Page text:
Amazon, the ecommerce giant, is contemplating the expansion of its shelf-monitoring solution, initially introduced in India, to undergo pilot trials across various regions.
With a strong focus on Amazon Fresh, the company recently launched its shelf monitoring solution in India. This machine learning-driven farm-to-fridge quality assurance system for fresh produce was introduced last month. Amazon’s goal with this system is to empower its sellers to meet the high standards of consumers’ demands for top-notch fresh fruits and vegetables.
According to Rajeev Rastogi, Vice President of International Machine Learning at Amazon, the most crucial customer input for the grocery system is the quality of the produce. This quality is the key factor that encourages repeat purchases. He further noted that manual assessment is neither scalable nor highly reliable due to its susceptibility to errors.
The store shelf monitoring solution leverages computer vision models and Wi-Fi-enabled IoT cameras. These technologies collaborate to detect pre-defined defects in fruits and vegetables by analyzing images of crates as their input data.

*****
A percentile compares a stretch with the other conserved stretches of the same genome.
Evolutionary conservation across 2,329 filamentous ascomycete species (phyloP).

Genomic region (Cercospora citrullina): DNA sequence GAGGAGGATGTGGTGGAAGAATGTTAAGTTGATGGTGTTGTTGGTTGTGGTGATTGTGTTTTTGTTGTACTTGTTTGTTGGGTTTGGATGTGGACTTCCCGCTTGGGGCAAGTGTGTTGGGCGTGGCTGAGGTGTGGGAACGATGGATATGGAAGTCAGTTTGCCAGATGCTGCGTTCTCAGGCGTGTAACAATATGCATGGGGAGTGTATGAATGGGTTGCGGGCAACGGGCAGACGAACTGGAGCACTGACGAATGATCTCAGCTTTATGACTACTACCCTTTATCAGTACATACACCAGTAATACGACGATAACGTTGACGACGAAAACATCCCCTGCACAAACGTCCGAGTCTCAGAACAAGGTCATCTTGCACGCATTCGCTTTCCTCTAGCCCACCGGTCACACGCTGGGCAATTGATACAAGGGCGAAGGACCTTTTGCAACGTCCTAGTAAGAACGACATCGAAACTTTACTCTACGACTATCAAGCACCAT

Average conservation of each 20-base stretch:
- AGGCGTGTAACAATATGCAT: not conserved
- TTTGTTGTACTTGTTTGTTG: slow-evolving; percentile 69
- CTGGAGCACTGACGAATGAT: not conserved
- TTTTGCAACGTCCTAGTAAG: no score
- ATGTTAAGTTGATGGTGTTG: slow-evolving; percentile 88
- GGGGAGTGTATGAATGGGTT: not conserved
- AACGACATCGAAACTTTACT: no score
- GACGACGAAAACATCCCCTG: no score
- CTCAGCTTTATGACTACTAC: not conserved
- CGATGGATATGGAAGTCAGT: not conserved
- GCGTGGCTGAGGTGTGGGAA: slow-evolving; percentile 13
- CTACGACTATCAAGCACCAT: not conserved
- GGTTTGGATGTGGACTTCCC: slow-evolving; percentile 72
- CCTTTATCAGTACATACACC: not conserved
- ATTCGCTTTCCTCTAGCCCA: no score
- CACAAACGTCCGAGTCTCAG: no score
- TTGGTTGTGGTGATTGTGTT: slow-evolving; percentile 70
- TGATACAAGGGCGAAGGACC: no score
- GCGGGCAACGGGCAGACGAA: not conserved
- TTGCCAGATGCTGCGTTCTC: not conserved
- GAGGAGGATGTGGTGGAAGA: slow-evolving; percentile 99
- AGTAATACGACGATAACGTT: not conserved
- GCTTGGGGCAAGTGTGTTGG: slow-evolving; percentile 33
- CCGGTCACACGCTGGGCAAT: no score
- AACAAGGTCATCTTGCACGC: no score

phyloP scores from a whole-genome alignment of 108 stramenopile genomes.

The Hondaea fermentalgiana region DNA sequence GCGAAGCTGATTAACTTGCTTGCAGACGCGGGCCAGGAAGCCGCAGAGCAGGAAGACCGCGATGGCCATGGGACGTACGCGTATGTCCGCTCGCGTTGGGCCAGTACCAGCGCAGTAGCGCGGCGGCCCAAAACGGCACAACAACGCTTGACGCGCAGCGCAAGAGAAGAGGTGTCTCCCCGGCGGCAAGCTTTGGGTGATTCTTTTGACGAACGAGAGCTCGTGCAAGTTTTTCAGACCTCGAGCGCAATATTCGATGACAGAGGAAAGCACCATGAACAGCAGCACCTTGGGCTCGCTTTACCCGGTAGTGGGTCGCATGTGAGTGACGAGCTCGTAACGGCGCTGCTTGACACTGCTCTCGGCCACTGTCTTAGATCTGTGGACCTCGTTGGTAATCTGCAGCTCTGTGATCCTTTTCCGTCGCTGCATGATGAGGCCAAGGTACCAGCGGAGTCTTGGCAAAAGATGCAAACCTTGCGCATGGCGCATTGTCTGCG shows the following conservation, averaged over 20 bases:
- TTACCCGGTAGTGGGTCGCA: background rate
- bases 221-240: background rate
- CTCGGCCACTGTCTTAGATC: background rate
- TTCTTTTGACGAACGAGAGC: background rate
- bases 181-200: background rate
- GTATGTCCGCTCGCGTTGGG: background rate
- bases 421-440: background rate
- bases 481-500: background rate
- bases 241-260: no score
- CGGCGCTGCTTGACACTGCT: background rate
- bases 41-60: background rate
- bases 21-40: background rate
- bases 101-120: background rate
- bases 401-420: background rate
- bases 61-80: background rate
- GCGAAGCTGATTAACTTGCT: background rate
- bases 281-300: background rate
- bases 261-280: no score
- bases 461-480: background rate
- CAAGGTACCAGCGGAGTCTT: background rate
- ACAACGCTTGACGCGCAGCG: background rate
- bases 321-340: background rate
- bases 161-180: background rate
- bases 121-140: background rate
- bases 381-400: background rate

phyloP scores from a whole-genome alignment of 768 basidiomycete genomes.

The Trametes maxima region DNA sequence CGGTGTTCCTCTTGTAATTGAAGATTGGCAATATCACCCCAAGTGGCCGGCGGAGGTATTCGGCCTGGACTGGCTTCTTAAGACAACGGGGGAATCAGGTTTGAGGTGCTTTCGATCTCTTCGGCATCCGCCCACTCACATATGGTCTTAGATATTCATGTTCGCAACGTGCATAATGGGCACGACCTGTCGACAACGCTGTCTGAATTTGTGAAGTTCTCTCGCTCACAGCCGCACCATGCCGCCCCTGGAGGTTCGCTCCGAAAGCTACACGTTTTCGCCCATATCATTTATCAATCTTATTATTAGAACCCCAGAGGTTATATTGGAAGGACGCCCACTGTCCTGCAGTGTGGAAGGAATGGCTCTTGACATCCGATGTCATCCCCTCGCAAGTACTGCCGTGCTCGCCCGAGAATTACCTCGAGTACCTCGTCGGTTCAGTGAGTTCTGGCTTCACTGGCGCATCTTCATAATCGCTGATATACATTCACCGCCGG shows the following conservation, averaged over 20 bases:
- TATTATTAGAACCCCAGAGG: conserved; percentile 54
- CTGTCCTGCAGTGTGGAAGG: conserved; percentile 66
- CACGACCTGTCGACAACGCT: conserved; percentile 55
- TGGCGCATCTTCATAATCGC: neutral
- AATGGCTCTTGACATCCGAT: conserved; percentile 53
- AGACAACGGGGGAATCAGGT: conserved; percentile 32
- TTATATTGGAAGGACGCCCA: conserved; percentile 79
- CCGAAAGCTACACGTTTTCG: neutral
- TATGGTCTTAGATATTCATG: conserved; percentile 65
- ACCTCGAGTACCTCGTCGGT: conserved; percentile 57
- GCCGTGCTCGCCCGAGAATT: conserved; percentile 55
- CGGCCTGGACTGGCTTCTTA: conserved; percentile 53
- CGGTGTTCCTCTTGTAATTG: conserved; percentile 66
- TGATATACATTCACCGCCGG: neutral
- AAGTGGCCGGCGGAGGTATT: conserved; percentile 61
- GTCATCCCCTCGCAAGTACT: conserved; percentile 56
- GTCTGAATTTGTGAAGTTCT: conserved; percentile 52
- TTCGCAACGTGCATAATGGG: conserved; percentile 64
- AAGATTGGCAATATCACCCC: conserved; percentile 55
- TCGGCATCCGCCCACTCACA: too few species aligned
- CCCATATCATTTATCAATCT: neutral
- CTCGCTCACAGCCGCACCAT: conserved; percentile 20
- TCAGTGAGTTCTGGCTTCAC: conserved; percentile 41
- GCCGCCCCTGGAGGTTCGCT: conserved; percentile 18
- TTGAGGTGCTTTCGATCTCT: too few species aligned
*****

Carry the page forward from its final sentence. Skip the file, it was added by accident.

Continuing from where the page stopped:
Presently, the shelf monitoring solution offers two modes of operation: manual monitoring through the Johari mobile app and automated monitoring via cameras positioned atop the produce shelves. During manual monitoring, operators utilize the Johari app to submit a produce crate image taken directly from their smartphone.
Rastogi further explained that two distinct models are in operation: the first model recognizes individual pieces of produce and employs segmentation techniques to identify each item within the container. The second model is specifically designed to identify imperfections in the produce itself, such as cracks, cuts, or pressure damage.
In the conventional manual monitoring system, evaluating a crate of produce typically consumes approximately 6 minutes. Remarkably, the automated monitoring system provides a comparable assessment experience while expediting the process through the automated capture of produce images at regular intervals using in-store or shelf-mounted cameras.
Amazon Fresh has significantly broadened its reach in India, now serving over 60 cities compared to just 22 cities a year ago. Srikant Sree Ram, the director of Amazon Fresh, previously mentioned that over 50% of its customer base hails from Tier-II and III cities.
The surge in demand for online grocery shopping has been undeniable, particularly in the wake of the pandemic. However, implementing these business models poses notable challenges. Effective inventory management, the operation of dark stores, and the seamless integration of technology all represent substantial obstacles for players in this sector, including companies such as Zepto, Blinkit, Swiggy Instamart, and others.
The growth of the online grocery sector is expected to reach Tier II and beyond markets, powered by key industry leaders. According to a report by RedSeer, in the calendar year 2023, the market is forecasted to experience expansion in Tier II regions, primarily driven by horizontal players, with the adoption of quick commerce services expected to maintain its consistency.